Life Coach Magazine

Seven Habits of Published Christian Writers

By Writerinterrupted @writerinterrupt

Author Mike DellossoWe all want to get published, to see our work featured in some magazine, or on some website, or nestled between the covers of a book, but for most the “promised land” of publication seems like it might as well be the moon—totally out of reach. But maybe we just need to be doing the right things. From the conferences I’ve attended, the writers I’ve spoken with, the study I’ve done, and my own experience, I’ve found seven habits of writers that, if practiced regularly, are guaranteed to dramatically increase your chances of getting published.

1. Read . . . Stephen King once said, if you’re too busy to read, you’re too busy to write. Writers need to be readers. Read a variety of authors, both in your genre and in other genres (I write suspense but also enjoy westerns and sometimes romance), but read quality authors. And don’t just read for pleasure, read to learn. Study how they craft the story, words they use, how they develop characters, use dialogue, describe events and settings. Take note of their voice and the subtle nuances therein. Also, read poetry, it’ll get your creative juices moving. Having three daughters, when I read poetry it’s often children’s poetry but the cadence and creativity is the same.

2. Write . . . find a schedule that works for you and write regularly. I won’t say write every day because for some (myself included) it just isn’t possible, but write regularly. If you schedule will only allow you to writer every other day or only a couple days a week, so be it, but stick to it. That may mean making some sacrifice, getting up early or staying up late, and saying no to other things (like that attention-craved idiot box, the TV).

3. Research . . . published authors make sure they have their facts right. Research settings, events, characters, time periods, fashions, inventions, moon phases, everything. Make sure the world you are creating in your book is accurate and realistic. And research the market. Spend time reading up on the publishing industry, learning what’s hot and what’s not, what the latest trends are, who’s publishing what, and what your local bookseller is pushing.

4. Learn . . . never stop learning. Never stop studying the craft of writing. Some of it is God-given, it just is, but most is learned. Read books about the craft, study online resources, go to writer’s conferences, learn from critiques of your manuscript. And above all, have an open mind and humble spirit. I know this is hard to hear, but you haven’t arrived, not even close, and you will never arrive. Even the best of the best, the Koontz’s and Kings, will say they still have a lot to learn. Learning is part of the deal. If you don’t want to learn or think you don’t need to, throw your computer out now, because it will never do you any good.

5. Network . . . it may not seem fair and probably isn’t but a stark reality in the publishing world is that most of the time it’s who you know. Contacts are very important. The majority of clients signed by agents are referred to them by another author or friend. Fair or not, that’s a fact. Make contacts by being involved in a writing group, doing critiques, joining online networking groups, and attending writer’s conferences. Keep business cards, write notes about people you meet, and follow-up on your meetings, but by all means, please oh please don’t become some psycho stalker hounding people with twenty emails a day and questions about everything. A little discretion and professionalism goes a long way.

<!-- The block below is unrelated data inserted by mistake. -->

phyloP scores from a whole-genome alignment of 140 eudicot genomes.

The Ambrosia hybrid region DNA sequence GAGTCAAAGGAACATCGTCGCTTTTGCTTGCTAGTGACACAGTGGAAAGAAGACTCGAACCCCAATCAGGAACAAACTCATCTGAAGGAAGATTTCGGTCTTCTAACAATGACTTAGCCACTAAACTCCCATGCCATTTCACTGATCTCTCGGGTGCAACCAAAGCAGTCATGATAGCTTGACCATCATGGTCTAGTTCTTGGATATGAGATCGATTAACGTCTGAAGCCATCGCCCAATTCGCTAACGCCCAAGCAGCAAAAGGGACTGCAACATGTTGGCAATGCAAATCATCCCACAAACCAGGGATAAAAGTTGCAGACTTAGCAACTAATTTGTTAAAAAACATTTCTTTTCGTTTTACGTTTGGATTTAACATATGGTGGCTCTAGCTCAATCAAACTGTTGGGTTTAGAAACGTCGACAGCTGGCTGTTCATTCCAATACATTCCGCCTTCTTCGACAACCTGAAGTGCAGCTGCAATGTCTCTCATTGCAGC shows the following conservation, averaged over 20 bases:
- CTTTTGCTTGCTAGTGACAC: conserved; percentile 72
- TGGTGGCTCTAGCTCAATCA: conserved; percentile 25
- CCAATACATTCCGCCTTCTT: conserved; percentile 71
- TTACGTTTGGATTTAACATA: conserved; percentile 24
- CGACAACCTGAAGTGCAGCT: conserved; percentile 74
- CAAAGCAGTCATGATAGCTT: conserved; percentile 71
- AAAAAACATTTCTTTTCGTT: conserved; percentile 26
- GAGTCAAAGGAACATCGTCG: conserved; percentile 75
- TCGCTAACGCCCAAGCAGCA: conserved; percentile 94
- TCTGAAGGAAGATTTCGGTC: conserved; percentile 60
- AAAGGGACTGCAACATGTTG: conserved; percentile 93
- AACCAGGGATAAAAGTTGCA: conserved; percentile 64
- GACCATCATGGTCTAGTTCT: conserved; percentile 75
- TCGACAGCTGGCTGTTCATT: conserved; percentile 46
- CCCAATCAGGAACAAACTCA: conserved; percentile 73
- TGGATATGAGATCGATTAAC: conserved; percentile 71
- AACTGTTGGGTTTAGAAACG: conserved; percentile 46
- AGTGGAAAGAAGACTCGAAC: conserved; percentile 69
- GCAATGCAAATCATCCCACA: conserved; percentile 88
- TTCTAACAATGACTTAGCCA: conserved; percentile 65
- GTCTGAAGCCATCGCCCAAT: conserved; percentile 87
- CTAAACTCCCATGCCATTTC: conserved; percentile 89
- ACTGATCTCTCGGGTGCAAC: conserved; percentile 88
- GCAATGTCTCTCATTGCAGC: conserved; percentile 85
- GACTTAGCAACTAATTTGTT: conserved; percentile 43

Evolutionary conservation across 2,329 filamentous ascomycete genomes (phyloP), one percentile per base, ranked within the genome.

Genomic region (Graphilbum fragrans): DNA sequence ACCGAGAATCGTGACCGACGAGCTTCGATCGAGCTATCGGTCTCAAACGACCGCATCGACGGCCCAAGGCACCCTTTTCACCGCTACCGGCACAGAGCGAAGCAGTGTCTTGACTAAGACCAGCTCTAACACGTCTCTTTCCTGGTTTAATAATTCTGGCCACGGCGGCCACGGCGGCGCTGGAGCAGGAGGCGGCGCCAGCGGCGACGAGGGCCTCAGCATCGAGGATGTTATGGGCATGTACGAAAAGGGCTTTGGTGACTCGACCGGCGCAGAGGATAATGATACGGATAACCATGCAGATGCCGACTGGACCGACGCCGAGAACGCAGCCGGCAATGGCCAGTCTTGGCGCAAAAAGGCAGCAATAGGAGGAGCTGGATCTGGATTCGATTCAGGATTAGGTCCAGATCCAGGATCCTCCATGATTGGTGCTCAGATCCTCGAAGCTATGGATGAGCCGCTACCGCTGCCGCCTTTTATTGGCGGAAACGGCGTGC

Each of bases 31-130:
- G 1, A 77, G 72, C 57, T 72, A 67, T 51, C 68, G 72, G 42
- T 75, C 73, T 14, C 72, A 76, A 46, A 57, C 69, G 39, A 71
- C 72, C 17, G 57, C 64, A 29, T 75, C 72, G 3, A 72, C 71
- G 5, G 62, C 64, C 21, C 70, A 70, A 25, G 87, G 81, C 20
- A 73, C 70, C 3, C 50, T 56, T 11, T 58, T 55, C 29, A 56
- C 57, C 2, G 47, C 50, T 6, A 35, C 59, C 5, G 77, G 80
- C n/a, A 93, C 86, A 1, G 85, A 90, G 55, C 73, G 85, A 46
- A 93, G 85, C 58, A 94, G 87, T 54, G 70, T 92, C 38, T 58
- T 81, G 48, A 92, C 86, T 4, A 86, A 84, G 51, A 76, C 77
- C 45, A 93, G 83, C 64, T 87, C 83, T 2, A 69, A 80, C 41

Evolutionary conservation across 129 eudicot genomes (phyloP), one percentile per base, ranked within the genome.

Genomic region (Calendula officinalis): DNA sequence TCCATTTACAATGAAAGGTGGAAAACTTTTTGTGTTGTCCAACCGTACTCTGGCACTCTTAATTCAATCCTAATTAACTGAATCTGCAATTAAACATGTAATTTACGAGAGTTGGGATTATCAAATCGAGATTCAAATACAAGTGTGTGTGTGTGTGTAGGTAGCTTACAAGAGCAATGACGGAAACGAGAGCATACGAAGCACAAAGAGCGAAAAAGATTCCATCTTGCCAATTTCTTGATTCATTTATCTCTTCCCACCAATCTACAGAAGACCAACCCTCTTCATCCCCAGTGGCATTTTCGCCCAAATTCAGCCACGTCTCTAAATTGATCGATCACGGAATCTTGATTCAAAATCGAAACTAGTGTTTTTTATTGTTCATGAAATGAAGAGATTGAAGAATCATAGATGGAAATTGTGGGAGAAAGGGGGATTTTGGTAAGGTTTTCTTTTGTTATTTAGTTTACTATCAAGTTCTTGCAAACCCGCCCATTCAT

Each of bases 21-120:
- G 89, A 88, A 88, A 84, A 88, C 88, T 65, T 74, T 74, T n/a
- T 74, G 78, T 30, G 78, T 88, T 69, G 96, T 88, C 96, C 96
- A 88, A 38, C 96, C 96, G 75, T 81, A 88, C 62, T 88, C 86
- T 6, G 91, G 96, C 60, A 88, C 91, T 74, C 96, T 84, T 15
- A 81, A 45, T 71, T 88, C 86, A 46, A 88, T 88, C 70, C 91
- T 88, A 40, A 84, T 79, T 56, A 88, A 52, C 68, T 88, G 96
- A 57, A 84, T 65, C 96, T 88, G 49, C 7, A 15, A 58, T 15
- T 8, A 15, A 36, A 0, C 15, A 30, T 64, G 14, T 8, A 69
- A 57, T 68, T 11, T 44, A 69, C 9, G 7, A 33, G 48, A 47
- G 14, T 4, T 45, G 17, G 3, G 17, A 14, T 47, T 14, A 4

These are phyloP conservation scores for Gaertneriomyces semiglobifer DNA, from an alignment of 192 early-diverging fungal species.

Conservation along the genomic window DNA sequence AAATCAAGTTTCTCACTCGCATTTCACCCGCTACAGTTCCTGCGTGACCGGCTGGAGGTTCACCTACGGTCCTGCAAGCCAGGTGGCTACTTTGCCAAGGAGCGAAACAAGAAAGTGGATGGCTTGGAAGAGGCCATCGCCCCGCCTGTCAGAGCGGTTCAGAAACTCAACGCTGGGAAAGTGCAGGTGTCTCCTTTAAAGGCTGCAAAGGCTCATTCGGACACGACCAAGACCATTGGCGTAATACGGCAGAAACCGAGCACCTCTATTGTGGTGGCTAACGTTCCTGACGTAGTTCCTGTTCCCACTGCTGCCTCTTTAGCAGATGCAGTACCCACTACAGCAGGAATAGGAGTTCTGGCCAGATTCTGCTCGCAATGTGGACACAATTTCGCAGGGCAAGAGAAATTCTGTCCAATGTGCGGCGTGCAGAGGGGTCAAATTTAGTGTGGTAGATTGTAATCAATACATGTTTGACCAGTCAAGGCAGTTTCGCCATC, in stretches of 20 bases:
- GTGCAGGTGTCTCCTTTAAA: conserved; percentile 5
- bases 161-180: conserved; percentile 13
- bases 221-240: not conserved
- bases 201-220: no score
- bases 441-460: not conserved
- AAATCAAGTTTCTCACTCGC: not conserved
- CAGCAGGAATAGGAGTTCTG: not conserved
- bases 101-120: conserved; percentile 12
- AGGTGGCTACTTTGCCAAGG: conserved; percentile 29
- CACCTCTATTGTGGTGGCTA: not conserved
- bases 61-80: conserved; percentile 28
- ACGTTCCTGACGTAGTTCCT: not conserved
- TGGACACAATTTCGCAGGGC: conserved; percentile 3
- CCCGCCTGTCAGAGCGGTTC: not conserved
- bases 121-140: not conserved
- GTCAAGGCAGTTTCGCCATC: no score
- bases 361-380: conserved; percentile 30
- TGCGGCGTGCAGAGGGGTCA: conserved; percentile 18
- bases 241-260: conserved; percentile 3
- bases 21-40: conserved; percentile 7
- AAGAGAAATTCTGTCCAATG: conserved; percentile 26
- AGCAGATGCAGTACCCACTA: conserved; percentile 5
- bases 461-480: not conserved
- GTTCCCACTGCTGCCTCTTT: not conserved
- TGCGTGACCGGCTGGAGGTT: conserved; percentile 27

6. Persevere . . . rejection happens, it’s a fact of life and more a fact of the writing life. Not everyone will think the writing you poured your soul into is as wonderful as you (or your mom) think it is. Some will love it, some will hate it. When rejection comes, learn from it, put it behind you, and move forward. As a writer you have to develop thick skin, take risks, and be prepared to dust yourself off when you stumble and get back at it. I remember one editor at a writer’s conference saying that the writer who gets the contract is the writer who never gave up. And an editor once told me it takes just one influential person to champion your work for it to wind up getting contracted . . . don’t quit until you find that champion. Great advice.

7. Pray . . . Give your writing to God. He is the one who put the passion in your heart and the words in your head, let Him guide you each step of the way. Write for His glory!

There you have it. The seven habits of published Christian riters. Let me know if you can think of any other ones that haven’t been mentioned!

2008

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Seven Habits Published Christian Writers
Seven Habits Published Christian Writers
Seven Habits Published Christian Writers
Seven Habits Published Christian Writers
Seven Habits Published Christian Writers
Seven Habits Published Christian Writers
Seven Habits Published Christian Writers

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